Preston calls the Tribune "very vulnerable" as senior editors are being called back from the IHT headquarters in Paris to other jobs in New York. He notes that the paper "doesn't make money. It struggles to keep circulation over 200,000 worldwide. And, crucially, it doesn't have a website of its own".

The article is based on conjecture (and it should be pointed out, The Guardian's own circulation was 230,108 in December and it has been losing money for some time) but perhaps Preston raises an important point about the cost of printing international editions. When print production everywhere is under threat, it's no surprise that they're the first to go.

The Guardian's own international edition was scrapped last summer, although the Guardian Weekly is still available globally. At the time, Guardian readers' editor Chris Elliot wrote, "other newspapers are expected to follow suit. International editions were always more costly to produce, and eventually the costs were disproportionate in an era when all papers are facing declining revenues." The Independent followed suit by axing its international edition last autumn.

However, having a strong international presence can be a huge source of revenue. This is especially true for papers that print in English, because the growth of English as an international language means that they have an ever-expanding audience. The Economist is a case in point. In an interview with The Guardian last November, Andrew Rashbass, CEO of The Economist Group, said that the huge commercial success of the magazine was down to "the extraordinary luck" of publishing in English.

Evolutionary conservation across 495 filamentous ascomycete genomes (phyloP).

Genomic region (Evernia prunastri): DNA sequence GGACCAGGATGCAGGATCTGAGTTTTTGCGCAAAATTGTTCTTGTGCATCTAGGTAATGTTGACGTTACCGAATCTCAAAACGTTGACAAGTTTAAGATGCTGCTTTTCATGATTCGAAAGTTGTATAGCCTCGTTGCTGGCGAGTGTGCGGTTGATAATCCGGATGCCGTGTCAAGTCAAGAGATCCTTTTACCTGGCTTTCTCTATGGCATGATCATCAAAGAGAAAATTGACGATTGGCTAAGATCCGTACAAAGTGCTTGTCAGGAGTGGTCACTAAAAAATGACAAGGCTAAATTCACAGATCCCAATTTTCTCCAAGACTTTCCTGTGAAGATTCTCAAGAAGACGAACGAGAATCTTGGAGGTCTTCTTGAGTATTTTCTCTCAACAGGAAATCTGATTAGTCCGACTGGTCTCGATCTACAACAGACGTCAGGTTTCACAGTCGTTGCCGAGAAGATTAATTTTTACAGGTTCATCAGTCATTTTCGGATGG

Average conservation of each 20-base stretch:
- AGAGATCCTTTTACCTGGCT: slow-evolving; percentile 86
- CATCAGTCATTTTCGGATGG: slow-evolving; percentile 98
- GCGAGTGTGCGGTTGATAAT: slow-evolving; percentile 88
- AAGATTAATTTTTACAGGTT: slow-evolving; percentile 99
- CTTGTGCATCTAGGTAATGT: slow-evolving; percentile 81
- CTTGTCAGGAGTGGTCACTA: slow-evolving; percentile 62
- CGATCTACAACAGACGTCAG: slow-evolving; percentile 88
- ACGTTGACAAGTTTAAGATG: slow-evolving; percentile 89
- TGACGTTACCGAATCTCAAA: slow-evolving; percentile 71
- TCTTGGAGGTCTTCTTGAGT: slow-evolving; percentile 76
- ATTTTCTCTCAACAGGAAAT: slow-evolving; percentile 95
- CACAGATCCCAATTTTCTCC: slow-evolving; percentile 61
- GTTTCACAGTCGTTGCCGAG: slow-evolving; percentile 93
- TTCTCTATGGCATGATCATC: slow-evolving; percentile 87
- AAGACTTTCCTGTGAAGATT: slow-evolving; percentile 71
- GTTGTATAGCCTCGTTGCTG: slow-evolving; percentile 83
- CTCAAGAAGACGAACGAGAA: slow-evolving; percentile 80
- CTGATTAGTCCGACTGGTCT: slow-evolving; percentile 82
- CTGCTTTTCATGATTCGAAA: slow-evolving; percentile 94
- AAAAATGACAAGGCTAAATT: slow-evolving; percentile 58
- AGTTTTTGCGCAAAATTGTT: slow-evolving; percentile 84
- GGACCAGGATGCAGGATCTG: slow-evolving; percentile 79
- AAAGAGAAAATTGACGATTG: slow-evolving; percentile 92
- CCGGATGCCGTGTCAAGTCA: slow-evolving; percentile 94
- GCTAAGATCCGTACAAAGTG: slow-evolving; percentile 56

Clearly there is a difference between national dailies like the Guardian, which appeal to British citizens living abroad and in-depth analysis publications like the Economist, which appeal to all English speakers. It's no surprise that the first folded, while the second is still going strong.

However, the Financial Times - printed daily in Britain but relevant to financial professionals around the globe - is an example that straddles the gap. The paper boasts that it is the first daily newspaper to sell more copies internationally than in its home market and today it is printed in 22 cities around the world. However, managing editor Lisa MacLeod told WAN-IFRA in an email exchange that although the FT has "maintained a full correspondents' network with over 140 staff working overseas" at the paper "we have however recently attempted to scale back on some of the production complexities of our international editions by bringing the deadlines on the inside international pages closer together, and running more common pages where possible."